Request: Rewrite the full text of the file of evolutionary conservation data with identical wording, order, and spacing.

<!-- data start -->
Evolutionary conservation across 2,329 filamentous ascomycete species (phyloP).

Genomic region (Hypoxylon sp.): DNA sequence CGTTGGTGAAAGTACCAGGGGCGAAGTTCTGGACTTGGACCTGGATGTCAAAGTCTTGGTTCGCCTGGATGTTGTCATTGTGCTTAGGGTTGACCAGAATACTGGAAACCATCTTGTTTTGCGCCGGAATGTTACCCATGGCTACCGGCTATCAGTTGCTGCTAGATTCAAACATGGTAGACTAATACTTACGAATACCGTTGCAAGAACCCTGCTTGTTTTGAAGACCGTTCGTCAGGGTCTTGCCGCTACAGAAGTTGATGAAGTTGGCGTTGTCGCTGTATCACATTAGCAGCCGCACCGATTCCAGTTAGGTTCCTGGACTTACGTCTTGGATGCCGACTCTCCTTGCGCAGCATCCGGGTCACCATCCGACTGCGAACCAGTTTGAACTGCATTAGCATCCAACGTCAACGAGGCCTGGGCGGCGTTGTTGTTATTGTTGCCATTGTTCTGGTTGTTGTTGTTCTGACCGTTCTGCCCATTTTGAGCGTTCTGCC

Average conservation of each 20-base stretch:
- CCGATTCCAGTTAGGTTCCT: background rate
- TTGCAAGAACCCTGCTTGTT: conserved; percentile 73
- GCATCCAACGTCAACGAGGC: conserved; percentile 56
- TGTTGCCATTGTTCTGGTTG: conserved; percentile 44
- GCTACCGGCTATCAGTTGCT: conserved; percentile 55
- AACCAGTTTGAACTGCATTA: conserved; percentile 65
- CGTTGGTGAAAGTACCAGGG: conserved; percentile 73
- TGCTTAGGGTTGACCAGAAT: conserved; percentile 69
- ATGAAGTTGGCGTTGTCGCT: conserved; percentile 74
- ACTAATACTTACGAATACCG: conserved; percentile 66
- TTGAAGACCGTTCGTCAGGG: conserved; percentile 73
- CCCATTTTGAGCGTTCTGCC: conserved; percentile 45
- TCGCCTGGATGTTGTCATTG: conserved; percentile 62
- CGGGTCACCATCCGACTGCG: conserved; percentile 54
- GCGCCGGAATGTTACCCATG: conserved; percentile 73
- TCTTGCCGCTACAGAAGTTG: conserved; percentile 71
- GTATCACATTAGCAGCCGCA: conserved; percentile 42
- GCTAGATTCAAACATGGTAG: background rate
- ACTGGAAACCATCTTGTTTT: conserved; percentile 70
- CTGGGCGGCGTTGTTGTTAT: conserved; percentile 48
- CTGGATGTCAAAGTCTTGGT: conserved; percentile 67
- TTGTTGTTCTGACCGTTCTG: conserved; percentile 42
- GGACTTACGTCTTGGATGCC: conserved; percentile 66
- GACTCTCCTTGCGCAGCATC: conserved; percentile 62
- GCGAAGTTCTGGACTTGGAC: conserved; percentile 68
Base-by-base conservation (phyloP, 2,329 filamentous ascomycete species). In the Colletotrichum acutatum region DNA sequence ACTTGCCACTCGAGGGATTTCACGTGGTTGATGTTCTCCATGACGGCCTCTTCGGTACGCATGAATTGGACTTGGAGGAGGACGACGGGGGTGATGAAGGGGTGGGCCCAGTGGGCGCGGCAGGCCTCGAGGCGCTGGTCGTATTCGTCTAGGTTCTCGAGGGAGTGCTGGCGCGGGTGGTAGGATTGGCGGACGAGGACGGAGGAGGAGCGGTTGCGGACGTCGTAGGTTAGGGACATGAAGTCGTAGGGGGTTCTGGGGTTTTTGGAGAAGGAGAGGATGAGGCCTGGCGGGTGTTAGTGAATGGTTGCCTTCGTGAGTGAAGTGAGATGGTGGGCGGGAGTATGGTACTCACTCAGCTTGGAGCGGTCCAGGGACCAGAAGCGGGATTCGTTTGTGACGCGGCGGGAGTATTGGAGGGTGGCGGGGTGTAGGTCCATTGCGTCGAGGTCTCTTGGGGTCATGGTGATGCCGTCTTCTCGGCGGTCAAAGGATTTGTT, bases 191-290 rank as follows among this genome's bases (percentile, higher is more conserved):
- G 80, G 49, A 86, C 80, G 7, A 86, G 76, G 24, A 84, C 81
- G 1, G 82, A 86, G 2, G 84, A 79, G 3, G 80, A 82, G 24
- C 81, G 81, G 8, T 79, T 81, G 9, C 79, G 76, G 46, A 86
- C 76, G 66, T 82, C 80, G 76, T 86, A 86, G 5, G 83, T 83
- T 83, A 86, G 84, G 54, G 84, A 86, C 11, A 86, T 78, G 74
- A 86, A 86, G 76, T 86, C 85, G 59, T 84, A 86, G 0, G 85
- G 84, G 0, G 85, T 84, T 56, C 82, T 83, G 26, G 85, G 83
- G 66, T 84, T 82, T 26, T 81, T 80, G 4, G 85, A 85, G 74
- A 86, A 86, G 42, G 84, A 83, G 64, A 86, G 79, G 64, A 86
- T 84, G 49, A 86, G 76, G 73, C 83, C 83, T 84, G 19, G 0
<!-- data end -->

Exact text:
Evolutionary conservation across 2,329 filamentous ascomycete species (phyloP).

Genomic region (Hypoxylon sp.): DNA sequence CGTTGGTGAAAGTACCAGGGGCGAAGTTCTGGACTTGGACCTGGATGTCAAAGTCTTGGTTCGCCTGGATGTTGTCATTGTGCTTAGGGTTGACCAGAATACTGGAAACCATCTTGTTTTGCGCCGGAATGTTACCCATGGCTACCGGCTATCAGTTGCTGCTAGATTCAAACATGGTAGACTAATACTTACGAATACCGTTGCAAGAACCCTGCTTGTTTTGAAGACCGTTCGTCAGGGTCTTGCCGCTACAGAAGTTGATGAAGTTGGCGTTGTCGCTGTATCACATTAGCAGCCGCACCGATTCCAGTTAGGTTCCTGGACTTACGTCTTGGATGCCGACTCTCCTTGCGCAGCATCCGGGTCACCATCCGACTGCGAACCAGTTTGAACTGCATTAGCATCCAACGTCAACGAGGCCTGGGCGGCGTTGTTGTTATTGTTGCCATTGTTCTGGTTGTTGTTGTTCTGACCGTTCTGCCCATTTTGAGCGTTCTGCC

Average conservation of each 20-base stretch:
- CCGATTCCAGTTAGGTTCCT: background rate
- TTGCAAGAACCCTGCTTGTT: conserved; percentile 73
- GCATCCAACGTCAACGAGGC: conserved; percentile 56
- TGTTGCCATTGTTCTGGTTG: conserved; percentile 44
- GCTACCGGCTATCAGTTGCT: conserved; percentile 55
- AACCAGTTTGAACTGCATTA: conserved; percentile 65
- CGTTGGTGAAAGTACCAGGG: conserved; percentile 73
- TGCTTAGGGTTGACCAGAAT: conserved; percentile 69
- ATGAAGTTGGCGTTGTCGCT: conserved; percentile 74
- ACTAATACTTACGAATACCG: conserved; percentile 66
- TTGAAGACCGTTCGTCAGGG: conserved; percentile 73
- CCCATTTTGAGCGTTCTGCC: conserved; percentile 45
- TCGCCTGGATGTTGTCATTG: conserved; percentile 62
- CGGGTCACCATCCGACTGCG: conserved; percentile 54
- GCGCCGGAATGTTACCCATG: conserved; percentile 73
- TCTTGCCGCTACAGAAGTTG: conserved; percentile 71
- GTATCACATTAGCAGCCGCA: conserved; percentile 42
- GCTAGATTCAAACATGGTAG: background rate
- ACTGGAAACCATCTTGTTTT: conserved; percentile 70
- CTGGGCGGCGTTGTTGTTAT: conserved; percentile 48
- CTGGATGTCAAAGTCTTGGT: conserved; percentile 67
- TTGTTGTTCTGACCGTTCTG: conserved; percentile 42
- GGACTTACGTCTTGGATGCC: conserved; percentile 66
- GACTCTCCTTGCGCAGCATC: conserved; percentile 62
- GCGAAGTTCTGGACTTGGAC: conserved; percentile 68
Base-by-base conservation (phyloP, 2,329 filamentous ascomycete species). In the Colletotrichum acutatum region DNA sequence ACTTGCCACTCGAGGGATTTCACGTGGTTGATGTTCTCCATGACGGCCTCTTCGGTACGCATGAATTGGACTTGGAGGAGGACGACGGGGGTGATGAAGGGGTGGGCCCAGTGGGCGCGGCAGGCCTCGAGGCGCTGGTCGTATTCGTCTAGGTTCTCGAGGGAGTGCTGGCGCGGGTGGTAGGATTGGCGGACGAGGACGGAGGAGGAGCGGTTGCGGACGTCGTAGGTTAGGGACATGAAGTCGTAGGGGGTTCTGGGGTTTTTGGAGAAGGAGAGGATGAGGCCTGGCGGGTGTTAGTGAATGGTTGCCTTCGTGAGTGAAGTGAGATGGTGGGCGGGAGTATGGTACTCACTCAGCTTGGAGCGGTCCAGGGACCAGAAGCGGGATTCGTTTGTGACGCGGCGGGAGTATTGGAGGGTGGCGGGGTGTAGGTCCATTGCGTCGAGGTCTCTTGGGGTCATGGTGATGCCGTCTTCTCGGCGGTCAAAGGATTTGTT, bases 191-290 rank as follows among this genome's bases (percentile, higher is more conserved):
- G 80, G 49, A 86, C 80, G 7, A 86, G 76, G 24, A 84, C 81
- G 1, G 82, A 86, G 2, G 84, A 79, G 3, G 80, A 82, G 24
- C 81, G 81, G 8, T 79, T 81, G 9, C 79, G 76, G 46, A 86
- C 76, G 66, T 82, C 80, G 76, T 86, A 86, G 5, G 83, T 83
- T 83, A 86, G 84, G 54, G 84, A 86, C 11, A 86, T 78, G 74
- A 86, A 86, G 76, T 86, C 85, G 59, T 84, A 86, G 0, G 85
- G 84, G 0, G 85, T 84, T 56, C 82, T 83, G 26, G 85, G 83
- G 66, T 84, T 82, T 26, T 81, T 80, G 4, G 85, A 85, G 74
- A 86, A 86, G 42, G 84, A 83, G 64, A 86, G 79, G 64, A 86
- T 84, G 49, A 86, G 76, G 73, C 83, C 83, T 84, G 19, G 0